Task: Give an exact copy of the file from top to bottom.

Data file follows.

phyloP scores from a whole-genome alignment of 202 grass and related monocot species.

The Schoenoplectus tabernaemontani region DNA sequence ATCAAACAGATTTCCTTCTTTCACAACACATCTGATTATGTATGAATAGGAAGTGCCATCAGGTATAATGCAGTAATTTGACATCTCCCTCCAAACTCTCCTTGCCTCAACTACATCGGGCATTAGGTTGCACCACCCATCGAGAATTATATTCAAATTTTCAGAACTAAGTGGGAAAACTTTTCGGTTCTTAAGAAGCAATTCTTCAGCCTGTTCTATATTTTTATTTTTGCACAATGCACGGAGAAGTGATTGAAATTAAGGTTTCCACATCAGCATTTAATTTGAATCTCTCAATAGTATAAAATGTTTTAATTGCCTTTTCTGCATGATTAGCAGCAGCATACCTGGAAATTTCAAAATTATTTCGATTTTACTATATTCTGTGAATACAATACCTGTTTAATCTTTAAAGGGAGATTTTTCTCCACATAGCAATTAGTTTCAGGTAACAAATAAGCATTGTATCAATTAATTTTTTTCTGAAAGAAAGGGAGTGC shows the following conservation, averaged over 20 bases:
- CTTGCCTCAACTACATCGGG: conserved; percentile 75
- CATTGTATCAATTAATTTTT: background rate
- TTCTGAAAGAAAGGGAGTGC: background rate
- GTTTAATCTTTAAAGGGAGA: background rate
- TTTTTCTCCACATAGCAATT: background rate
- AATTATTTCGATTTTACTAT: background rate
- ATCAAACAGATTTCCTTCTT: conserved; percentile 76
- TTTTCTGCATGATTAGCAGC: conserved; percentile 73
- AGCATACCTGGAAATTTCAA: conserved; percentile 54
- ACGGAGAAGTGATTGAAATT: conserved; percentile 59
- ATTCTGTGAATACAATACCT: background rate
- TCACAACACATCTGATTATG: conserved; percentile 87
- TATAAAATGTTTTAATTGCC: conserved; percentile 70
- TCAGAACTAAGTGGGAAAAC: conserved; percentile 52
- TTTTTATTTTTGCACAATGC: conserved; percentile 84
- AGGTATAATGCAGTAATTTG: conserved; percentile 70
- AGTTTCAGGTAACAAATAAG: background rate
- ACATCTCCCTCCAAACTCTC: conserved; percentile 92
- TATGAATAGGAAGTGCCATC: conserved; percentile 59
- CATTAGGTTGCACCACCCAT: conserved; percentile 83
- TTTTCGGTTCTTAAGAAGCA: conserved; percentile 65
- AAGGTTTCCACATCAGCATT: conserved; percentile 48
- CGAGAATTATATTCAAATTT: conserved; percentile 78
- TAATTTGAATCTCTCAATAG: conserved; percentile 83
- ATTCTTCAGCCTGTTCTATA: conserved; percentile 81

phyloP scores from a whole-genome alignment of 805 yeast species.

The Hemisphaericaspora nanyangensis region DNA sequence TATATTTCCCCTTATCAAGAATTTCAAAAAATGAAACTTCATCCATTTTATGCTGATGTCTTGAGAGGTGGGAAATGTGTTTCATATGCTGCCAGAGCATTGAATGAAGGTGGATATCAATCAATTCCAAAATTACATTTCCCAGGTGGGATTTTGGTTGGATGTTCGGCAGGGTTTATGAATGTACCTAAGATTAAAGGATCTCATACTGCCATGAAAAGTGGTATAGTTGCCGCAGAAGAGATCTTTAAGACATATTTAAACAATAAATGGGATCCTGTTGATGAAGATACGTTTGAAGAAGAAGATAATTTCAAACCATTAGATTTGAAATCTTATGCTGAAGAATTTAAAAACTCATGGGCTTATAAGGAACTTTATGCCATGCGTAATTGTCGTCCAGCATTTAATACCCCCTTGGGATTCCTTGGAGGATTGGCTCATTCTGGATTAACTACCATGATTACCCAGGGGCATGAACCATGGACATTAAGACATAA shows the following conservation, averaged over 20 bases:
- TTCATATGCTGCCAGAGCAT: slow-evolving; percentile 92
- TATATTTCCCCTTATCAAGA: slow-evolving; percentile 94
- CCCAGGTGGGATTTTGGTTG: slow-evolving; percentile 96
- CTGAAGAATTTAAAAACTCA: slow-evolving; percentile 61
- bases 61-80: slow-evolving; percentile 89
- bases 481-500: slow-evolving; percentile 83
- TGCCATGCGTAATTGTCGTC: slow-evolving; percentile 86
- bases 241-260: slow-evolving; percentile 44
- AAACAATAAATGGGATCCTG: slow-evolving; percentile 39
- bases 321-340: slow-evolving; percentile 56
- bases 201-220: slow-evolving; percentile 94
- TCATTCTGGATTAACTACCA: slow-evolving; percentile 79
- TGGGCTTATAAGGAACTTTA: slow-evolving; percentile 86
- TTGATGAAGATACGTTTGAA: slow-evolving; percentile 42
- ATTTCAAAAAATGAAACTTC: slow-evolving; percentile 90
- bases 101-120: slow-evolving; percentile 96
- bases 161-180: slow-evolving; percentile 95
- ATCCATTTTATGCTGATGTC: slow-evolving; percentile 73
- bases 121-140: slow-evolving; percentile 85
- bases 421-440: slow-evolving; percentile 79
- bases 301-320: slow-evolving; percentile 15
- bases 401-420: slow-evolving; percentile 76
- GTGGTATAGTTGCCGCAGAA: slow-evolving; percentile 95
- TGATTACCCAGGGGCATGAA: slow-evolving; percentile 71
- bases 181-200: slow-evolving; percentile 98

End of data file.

phyloP scores from a whole-genome alignment of 202 grass and related monocot species.

The Schoenoplectus tabernaemontani region DNA sequence ATCAAACAGATTTCCTTCTTTCACAACACATCTGATTATGTATGAATAGGAAGTGCCATCAGGTATAATGCAGTAATTTGACATCTCCCTCCAAACTCTCCTTGCCTCAACTACATCGGGCATTAGGTTGCACCACCCATCGAGAATTATATTCAAATTTTCAGAACTAAGTGGGAAAACTTTTCGGTTCTTAAGAAGCAATTCTTCAGCCTGTTCTATATTTTTATTTTTGCACAATGCACGGAGAAGTGATTGAAATTAAGGTTTCCACATCAGCATTTAATTTGAATCTCTCAATAGTATAAAATGTTTTAATTGCCTTTTCTGCATGATTAGCAGCAGCATACCTGGAAATTTCAAAATTATTTCGATTTTACTATATTCTGTGAATACAATACCTGTTTAATCTTTAAAGGGAGATTTTTCTCCACATAGCAATTAGTTTCAGGTAACAAATAAGCATTGTATCAATTAATTTTTTTCTGAAAGAAAGGGAGTGC shows the following conservation, averaged over 20 bases:
- CTTGCCTCAACTACATCGGG: conserved; percentile 75
- CATTGTATCAATTAATTTTT: background rate
- TTCTGAAAGAAAGGGAGTGC: background rate
- GTTTAATCTTTAAAGGGAGA: background rate
- TTTTTCTCCACATAGCAATT: background rate
- AATTATTTCGATTTTACTAT: background rate
- ATCAAACAGATTTCCTTCTT: conserved; percentile 76
- TTTTCTGCATGATTAGCAGC: conserved; percentile 73
- AGCATACCTGGAAATTTCAA: conserved; percentile 54
- ACGGAGAAGTGATTGAAATT: conserved; percentile 59
- ATTCTGTGAATACAATACCT: background rate
- TCACAACACATCTGATTATG: conserved; percentile 87
- TATAAAATGTTTTAATTGCC: conserved; percentile 70
- TCAGAACTAAGTGGGAAAAC: conserved; percentile 52
- TTTTTATTTTTGCACAATGC: conserved; percentile 84
- AGGTATAATGCAGTAATTTG: conserved; percentile 70
- AGTTTCAGGTAACAAATAAG: background rate
- ACATCTCCCTCCAAACTCTC: conserved; percentile 92
- TATGAATAGGAAGTGCCATC: conserved; percentile 59
- CATTAGGTTGCACCACCCAT: conserved; percentile 83
- TTTTCGGTTCTTAAGAAGCA: conserved; percentile 65
- AAGGTTTCCACATCAGCATT: conserved; percentile 48
- CGAGAATTATATTCAAATTT: conserved; percentile 78
- TAATTTGAATCTCTCAATAG: conserved; percentile 83
- ATTCTTCAGCCTGTTCTATA: conserved; percentile 81

phyloP scores from a whole-genome alignment of 805 yeast species.

The Hemisphaericaspora nanyangensis region DNA sequence TATATTTCCCCTTATCAAGAATTTCAAAAAATGAAACTTCATCCATTTTATGCTGATGTCTTGAGAGGTGGGAAATGTGTTTCATATGCTGCCAGAGCATTGAATGAAGGTGGATATCAATCAATTCCAAAATTACATTTCCCAGGTGGGATTTTGGTTGGATGTTCGGCAGGGTTTATGAATGTACCTAAGATTAAAGGATCTCATACTGCCATGAAAAGTGGTATAGTTGCCGCAGAAGAGATCTTTAAGACATATTTAAACAATAAATGGGATCCTGTTGATGAAGATACGTTTGAAGAAGAAGATAATTTCAAACCATTAGATTTGAAATCTTATGCTGAAGAATTTAAAAACTCATGGGCTTATAAGGAACTTTATGCCATGCGTAATTGTCGTCCAGCATTTAATACCCCCTTGGGATTCCTTGGAGGATTGGCTCATTCTGGATTAACTACCATGATTACCCAGGGGCATGAACCATGGACATTAAGACATAA shows the following conservation, averaged over 20 bases:
- TTCATATGCTGCCAGAGCAT: slow-evolving; percentile 92
- TATATTTCCCCTTATCAAGA: slow-evolving; percentile 94
- CCCAGGTGGGATTTTGGTTG: slow-evolving; percentile 96
- CTGAAGAATTTAAAAACTCA: slow-evolving; percentile 61
- bases 61-80: slow-evolving; percentile 89
- bases 481-500: slow-evolving; percentile 83
- TGCCATGCGTAATTGTCGTC: slow-evolving; percentile 86
- bases 241-260: slow-evolving; percentile 44
- AAACAATAAATGGGATCCTG: slow-evolving; percentile 39
- bases 321-340: slow-evolving; percentile 56
- bases 201-220: slow-evolving; percentile 94
- TCATTCTGGATTAACTACCA: slow-evolving; percentile 79
- TGGGCTTATAAGGAACTTTA: slow-evolving; percentile 86
- TTGATGAAGATACGTTTGAA: slow-evolving; percentile 42
- ATTTCAAAAAATGAAACTTC: slow-evolving; percentile 90
- bases 101-120: slow-evolving; percentile 96
- bases 161-180: slow-evolving; percentile 95
- ATCCATTTTATGCTGATGTC: slow-evolving; percentile 73
- bases 121-140: slow-evolving; percentile 85
- bases 421-440: slow-evolving; percentile 79
- bases 301-320: slow-evolving; percentile 15
- bases 401-420: slow-evolving; percentile 76
- GTGGTATAGTTGCCGCAGAA: slow-evolving; percentile 95
- TGATTACCCAGGGGCATGAA: slow-evolving; percentile 71
- bases 181-200: slow-evolving; percentile 98